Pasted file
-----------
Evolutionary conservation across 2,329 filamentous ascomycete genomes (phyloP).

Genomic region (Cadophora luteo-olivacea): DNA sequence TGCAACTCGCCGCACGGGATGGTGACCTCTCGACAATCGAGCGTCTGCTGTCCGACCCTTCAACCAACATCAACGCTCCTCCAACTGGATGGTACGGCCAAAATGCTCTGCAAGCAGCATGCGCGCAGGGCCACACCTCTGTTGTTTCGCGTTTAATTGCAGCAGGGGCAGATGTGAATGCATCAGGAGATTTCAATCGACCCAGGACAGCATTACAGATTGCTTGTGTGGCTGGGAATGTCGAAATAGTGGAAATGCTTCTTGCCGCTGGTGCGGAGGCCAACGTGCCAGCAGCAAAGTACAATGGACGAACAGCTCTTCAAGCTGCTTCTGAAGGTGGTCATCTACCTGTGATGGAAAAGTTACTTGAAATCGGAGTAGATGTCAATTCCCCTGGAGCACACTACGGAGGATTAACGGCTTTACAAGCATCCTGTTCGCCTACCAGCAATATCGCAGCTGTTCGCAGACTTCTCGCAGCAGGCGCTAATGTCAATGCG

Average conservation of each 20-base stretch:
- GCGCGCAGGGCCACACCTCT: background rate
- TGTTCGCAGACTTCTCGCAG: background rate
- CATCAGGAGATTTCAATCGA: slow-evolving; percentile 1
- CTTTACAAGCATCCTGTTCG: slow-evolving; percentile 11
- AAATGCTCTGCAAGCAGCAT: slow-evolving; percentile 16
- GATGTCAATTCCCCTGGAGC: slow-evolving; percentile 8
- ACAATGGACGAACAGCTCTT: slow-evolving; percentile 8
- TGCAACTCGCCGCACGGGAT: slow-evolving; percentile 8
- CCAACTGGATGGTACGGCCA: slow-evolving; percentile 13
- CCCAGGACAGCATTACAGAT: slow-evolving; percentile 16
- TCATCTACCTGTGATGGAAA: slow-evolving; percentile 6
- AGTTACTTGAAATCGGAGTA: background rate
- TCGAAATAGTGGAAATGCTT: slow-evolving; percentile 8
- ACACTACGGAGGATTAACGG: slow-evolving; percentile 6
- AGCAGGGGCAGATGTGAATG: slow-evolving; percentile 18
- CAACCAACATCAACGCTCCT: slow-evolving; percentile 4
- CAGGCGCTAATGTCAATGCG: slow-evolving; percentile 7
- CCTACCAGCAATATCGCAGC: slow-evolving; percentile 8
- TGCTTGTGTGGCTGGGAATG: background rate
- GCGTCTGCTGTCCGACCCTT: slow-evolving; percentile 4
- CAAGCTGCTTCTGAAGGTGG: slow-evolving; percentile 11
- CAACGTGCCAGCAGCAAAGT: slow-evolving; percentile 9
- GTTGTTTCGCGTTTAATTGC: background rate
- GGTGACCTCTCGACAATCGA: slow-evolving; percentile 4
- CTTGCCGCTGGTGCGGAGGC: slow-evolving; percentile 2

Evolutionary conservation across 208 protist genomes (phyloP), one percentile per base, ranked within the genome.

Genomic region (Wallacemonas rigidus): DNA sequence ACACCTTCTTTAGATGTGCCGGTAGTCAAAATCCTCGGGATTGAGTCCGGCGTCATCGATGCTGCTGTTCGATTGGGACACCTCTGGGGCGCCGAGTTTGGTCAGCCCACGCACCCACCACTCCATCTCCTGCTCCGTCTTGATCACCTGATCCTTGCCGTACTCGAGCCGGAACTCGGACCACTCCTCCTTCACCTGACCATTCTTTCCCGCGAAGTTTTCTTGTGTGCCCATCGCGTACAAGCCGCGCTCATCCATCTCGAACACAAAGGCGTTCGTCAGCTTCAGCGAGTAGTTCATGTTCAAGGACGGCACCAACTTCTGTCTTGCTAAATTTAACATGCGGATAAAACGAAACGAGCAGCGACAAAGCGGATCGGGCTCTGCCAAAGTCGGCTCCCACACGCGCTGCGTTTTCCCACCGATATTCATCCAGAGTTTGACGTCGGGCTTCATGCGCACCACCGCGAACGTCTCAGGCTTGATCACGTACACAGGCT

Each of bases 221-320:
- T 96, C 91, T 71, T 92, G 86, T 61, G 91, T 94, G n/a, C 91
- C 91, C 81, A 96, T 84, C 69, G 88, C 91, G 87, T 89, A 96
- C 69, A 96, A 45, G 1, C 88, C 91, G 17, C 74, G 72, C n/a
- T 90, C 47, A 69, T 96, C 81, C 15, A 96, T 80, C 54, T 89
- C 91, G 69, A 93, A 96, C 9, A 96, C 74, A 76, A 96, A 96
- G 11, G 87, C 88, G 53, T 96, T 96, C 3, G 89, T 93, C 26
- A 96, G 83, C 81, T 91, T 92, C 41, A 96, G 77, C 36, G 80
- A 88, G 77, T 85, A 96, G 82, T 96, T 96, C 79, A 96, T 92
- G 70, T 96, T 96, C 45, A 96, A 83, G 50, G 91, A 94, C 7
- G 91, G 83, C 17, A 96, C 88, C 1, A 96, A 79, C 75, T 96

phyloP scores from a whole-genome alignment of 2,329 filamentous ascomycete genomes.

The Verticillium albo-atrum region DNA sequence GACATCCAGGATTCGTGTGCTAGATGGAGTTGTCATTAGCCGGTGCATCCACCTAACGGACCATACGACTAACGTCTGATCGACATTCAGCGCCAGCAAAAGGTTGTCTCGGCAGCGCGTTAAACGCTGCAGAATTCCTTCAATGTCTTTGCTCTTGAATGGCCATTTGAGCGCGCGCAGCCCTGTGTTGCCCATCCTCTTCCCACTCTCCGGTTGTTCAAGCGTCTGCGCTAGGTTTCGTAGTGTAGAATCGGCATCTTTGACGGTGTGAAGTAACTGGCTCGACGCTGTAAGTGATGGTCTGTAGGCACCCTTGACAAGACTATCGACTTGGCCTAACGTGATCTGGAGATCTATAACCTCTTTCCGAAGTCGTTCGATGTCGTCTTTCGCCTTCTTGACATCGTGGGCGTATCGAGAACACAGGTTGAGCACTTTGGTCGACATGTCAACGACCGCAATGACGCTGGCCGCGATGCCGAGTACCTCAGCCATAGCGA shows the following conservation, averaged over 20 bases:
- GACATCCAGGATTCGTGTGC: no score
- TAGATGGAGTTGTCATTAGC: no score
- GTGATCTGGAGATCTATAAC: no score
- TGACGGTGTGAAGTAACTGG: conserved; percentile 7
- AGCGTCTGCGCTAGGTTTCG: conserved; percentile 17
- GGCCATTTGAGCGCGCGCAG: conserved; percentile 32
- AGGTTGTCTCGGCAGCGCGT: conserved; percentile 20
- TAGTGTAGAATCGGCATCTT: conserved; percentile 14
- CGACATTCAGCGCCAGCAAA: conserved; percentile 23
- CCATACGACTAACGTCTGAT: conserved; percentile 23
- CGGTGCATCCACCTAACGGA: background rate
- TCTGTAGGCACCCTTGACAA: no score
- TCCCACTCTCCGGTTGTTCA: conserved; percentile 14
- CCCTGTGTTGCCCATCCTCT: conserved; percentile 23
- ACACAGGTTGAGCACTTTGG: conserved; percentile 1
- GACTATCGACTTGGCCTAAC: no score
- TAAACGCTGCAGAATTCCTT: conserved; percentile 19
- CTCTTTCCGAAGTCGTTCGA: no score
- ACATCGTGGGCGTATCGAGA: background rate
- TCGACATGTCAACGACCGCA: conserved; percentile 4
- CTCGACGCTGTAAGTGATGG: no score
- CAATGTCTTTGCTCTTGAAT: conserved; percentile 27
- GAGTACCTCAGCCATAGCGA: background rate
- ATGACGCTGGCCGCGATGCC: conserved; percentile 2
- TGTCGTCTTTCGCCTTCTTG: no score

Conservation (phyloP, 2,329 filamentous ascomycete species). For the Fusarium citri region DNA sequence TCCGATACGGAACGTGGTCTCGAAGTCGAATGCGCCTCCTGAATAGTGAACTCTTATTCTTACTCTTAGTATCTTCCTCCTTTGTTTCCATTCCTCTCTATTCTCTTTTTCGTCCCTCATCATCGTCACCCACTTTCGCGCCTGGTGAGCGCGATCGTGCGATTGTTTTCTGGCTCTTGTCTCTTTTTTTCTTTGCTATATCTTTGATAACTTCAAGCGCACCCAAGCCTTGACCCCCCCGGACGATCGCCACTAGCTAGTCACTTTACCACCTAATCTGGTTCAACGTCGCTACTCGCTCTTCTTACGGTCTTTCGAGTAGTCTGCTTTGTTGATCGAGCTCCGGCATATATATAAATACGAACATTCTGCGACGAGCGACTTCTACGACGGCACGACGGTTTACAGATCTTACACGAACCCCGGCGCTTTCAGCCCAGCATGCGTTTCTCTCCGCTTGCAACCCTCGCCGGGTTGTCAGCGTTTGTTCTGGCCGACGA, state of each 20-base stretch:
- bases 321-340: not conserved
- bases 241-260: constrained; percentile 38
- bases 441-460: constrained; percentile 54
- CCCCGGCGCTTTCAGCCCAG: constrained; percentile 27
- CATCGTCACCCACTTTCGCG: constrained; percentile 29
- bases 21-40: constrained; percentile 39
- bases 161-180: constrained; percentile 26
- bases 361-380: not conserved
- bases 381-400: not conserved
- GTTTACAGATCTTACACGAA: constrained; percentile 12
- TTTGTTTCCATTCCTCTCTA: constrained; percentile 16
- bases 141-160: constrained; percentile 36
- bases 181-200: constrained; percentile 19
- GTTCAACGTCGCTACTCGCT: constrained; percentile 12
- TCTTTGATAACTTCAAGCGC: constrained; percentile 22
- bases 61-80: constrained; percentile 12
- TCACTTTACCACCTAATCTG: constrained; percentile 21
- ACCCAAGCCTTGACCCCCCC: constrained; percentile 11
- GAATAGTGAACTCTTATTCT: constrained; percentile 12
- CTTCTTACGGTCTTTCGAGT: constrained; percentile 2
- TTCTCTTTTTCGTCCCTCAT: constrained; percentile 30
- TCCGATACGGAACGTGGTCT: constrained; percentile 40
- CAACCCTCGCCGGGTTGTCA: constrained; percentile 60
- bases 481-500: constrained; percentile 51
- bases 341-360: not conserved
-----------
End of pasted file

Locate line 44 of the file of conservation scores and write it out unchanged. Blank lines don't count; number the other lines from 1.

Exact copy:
- GACATCCAGGATTCGTGTGC: no score